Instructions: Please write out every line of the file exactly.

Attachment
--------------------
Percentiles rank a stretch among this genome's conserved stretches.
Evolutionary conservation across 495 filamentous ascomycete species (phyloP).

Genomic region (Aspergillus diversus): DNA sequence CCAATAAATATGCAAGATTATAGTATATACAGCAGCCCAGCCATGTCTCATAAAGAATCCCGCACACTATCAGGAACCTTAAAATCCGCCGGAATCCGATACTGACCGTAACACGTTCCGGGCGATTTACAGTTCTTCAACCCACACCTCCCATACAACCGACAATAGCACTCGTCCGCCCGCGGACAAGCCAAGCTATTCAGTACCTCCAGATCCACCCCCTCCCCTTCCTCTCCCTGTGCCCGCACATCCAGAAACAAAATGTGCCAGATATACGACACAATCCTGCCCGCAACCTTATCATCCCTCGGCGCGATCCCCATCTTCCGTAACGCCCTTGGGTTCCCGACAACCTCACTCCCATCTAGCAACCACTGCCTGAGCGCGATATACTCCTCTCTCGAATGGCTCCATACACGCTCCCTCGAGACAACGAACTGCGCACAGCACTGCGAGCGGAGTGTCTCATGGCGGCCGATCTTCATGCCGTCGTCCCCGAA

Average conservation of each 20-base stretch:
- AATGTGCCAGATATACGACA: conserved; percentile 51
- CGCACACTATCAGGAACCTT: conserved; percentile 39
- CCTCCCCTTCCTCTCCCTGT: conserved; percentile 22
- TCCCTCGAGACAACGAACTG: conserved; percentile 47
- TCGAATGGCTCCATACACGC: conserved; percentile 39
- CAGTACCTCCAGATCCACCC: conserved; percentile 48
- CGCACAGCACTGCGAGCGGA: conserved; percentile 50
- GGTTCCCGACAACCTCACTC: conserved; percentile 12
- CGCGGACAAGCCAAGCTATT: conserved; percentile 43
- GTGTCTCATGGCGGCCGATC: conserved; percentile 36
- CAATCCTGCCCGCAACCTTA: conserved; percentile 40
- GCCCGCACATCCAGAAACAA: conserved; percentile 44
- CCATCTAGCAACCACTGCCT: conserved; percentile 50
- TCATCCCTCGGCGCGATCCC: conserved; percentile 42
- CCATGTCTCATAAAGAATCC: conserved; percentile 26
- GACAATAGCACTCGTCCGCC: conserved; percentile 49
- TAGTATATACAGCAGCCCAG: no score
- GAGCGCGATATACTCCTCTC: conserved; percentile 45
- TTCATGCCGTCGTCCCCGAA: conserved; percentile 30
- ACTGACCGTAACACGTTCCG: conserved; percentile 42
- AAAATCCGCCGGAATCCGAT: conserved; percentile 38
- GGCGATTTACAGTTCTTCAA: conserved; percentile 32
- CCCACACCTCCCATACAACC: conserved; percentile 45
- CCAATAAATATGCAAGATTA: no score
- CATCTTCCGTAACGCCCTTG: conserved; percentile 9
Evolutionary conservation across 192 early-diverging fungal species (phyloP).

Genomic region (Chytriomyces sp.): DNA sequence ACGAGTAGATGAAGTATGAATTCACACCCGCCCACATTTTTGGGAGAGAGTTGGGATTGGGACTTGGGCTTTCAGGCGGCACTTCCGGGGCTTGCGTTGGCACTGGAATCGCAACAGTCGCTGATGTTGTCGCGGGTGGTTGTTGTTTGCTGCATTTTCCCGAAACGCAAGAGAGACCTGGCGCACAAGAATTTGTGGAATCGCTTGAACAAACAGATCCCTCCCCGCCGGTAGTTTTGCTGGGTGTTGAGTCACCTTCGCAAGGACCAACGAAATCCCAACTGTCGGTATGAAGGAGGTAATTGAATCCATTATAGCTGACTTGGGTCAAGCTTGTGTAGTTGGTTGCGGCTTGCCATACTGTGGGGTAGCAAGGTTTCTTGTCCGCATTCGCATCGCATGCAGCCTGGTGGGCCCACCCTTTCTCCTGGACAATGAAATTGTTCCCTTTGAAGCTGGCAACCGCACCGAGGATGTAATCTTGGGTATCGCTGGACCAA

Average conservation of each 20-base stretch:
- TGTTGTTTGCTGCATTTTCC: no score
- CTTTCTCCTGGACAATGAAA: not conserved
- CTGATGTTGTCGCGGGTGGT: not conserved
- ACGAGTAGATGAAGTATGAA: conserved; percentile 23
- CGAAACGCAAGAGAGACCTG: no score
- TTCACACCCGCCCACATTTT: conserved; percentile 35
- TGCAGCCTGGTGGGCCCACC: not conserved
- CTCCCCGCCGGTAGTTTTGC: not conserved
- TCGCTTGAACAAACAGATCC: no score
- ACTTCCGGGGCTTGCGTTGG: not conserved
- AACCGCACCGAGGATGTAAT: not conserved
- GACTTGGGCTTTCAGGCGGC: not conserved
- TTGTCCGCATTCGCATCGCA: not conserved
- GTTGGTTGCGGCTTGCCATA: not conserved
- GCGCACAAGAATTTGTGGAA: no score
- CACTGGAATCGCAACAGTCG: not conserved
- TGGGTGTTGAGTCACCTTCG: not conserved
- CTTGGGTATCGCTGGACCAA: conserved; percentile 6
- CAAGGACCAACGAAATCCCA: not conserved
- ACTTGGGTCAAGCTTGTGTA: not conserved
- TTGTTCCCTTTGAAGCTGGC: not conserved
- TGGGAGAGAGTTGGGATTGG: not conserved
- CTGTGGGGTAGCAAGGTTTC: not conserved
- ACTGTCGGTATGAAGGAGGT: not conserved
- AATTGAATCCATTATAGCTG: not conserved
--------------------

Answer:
Percentiles rank a stretch among this genome's conserved stretches.
Evolutionary conservation across 495 filamentous ascomycete species (phyloP).

Genomic region (Aspergillus diversus): DNA sequence CCAATAAATATGCAAGATTATAGTATATACAGCAGCCCAGCCATGTCTCATAAAGAATCCCGCACACTATCAGGAACCTTAAAATCCGCCGGAATCCGATACTGACCGTAACACGTTCCGGGCGATTTACAGTTCTTCAACCCACACCTCCCATACAACCGACAATAGCACTCGTCCGCCCGCGGACAAGCCAAGCTATTCAGTACCTCCAGATCCACCCCCTCCCCTTCCTCTCCCTGTGCCCGCACATCCAGAAACAAAATGTGCCAGATATACGACACAATCCTGCCCGCAACCTTATCATCCCTCGGCGCGATCCCCATCTTCCGTAACGCCCTTGGGTTCCCGACAACCTCACTCCCATCTAGCAACCACTGCCTGAGCGCGATATACTCCTCTCTCGAATGGCTCCATACACGCTCCCTCGAGACAACGAACTGCGCACAGCACTGCGAGCGGAGTGTCTCATGGCGGCCGATCTTCATGCCGTCGTCCCCGAA

Average conservation of each 20-base stretch:
- AATGTGCCAGATATACGACA: conserved; percentile 51
- CGCACACTATCAGGAACCTT: conserved; percentile 39
- CCTCCCCTTCCTCTCCCTGT: conserved; percentile 22
- TCCCTCGAGACAACGAACTG: conserved; percentile 47
- TCGAATGGCTCCATACACGC: conserved; percentile 39
- CAGTACCTCCAGATCCACCC: conserved; percentile 48
- CGCACAGCACTGCGAGCGGA: conserved; percentile 50
- GGTTCCCGACAACCTCACTC: conserved; percentile 12
- CGCGGACAAGCCAAGCTATT: conserved; percentile 43
- GTGTCTCATGGCGGCCGATC: conserved; percentile 36
- CAATCCTGCCCGCAACCTTA: conserved; percentile 40
- GCCCGCACATCCAGAAACAA: conserved; percentile 44
- CCATCTAGCAACCACTGCCT: conserved; percentile 50
- TCATCCCTCGGCGCGATCCC: conserved; percentile 42
- CCATGTCTCATAAAGAATCC: conserved; percentile 26
- GACAATAGCACTCGTCCGCC: conserved; percentile 49
- TAGTATATACAGCAGCCCAG: no score
- GAGCGCGATATACTCCTCTC: conserved; percentile 45
- TTCATGCCGTCGTCCCCGAA: conserved; percentile 30
- ACTGACCGTAACACGTTCCG: conserved; percentile 42
- AAAATCCGCCGGAATCCGAT: conserved; percentile 38
- GGCGATTTACAGTTCTTCAA: conserved; percentile 32
- CCCACACCTCCCATACAACC: conserved; percentile 45
- CCAATAAATATGCAAGATTA: no score
- CATCTTCCGTAACGCCCTTG: conserved; percentile 9
Evolutionary conservation across 192 early-diverging fungal species (phyloP).

Genomic region (Chytriomyces sp.): DNA sequence ACGAGTAGATGAAGTATGAATTCACACCCGCCCACATTTTTGGGAGAGAGTTGGGATTGGGACTTGGGCTTTCAGGCGGCACTTCCGGGGCTTGCGTTGGCACTGGAATCGCAACAGTCGCTGATGTTGTCGCGGGTGGTTGTTGTTTGCTGCATTTTCCCGAAACGCAAGAGAGACCTGGCGCACAAGAATTTGTGGAATCGCTTGAACAAACAGATCCCTCCCCGCCGGTAGTTTTGCTGGGTGTTGAGTCACCTTCGCAAGGACCAACGAAATCCCAACTGTCGGTATGAAGGAGGTAATTGAATCCATTATAGCTGACTTGGGTCAAGCTTGTGTAGTTGGTTGCGGCTTGCCATACTGTGGGGTAGCAAGGTTTCTTGTCCGCATTCGCATCGCATGCAGCCTGGTGGGCCCACCCTTTCTCCTGGACAATGAAATTGTTCCCTTTGAAGCTGGCAACCGCACCGAGGATGTAATCTTGGGTATCGCTGGACCAA

Average conservation of each 20-base stretch:
- TGTTGTTTGCTGCATTTTCC: no score
- CTTTCTCCTGGACAATGAAA: not conserved
- CTGATGTTGTCGCGGGTGGT: not conserved
- ACGAGTAGATGAAGTATGAA: conserved; percentile 23
- CGAAACGCAAGAGAGACCTG: no score
- TTCACACCCGCCCACATTTT: conserved; percentile 35
- TGCAGCCTGGTGGGCCCACC: not conserved
- CTCCCCGCCGGTAGTTTTGC: not conserved
- TCGCTTGAACAAACAGATCC: no score
- ACTTCCGGGGCTTGCGTTGG: not conserved
- AACCGCACCGAGGATGTAAT: not conserved
- GACTTGGGCTTTCAGGCGGC: not conserved
- TTGTCCGCATTCGCATCGCA: not conserved
- GTTGGTTGCGGCTTGCCATA: not conserved
- GCGCACAAGAATTTGTGGAA: no score
- CACTGGAATCGCAACAGTCG: not conserved
- TGGGTGTTGAGTCACCTTCG: not conserved
- CTTGGGTATCGCTGGACCAA: conserved; percentile 6
- CAAGGACCAACGAAATCCCA: not conserved
- ACTTGGGTCAAGCTTGTGTA: not conserved
- TTGTTCCCTTTGAAGCTGGC: not conserved
- TGGGAGAGAGTTGGGATTGG: not conserved
- CTGTGGGGTAGCAAGGTTTC: not conserved
- ACTGTCGGTATGAAGGAGGT: not conserved
- AATTGAATCCATTATAGCTG: not conserved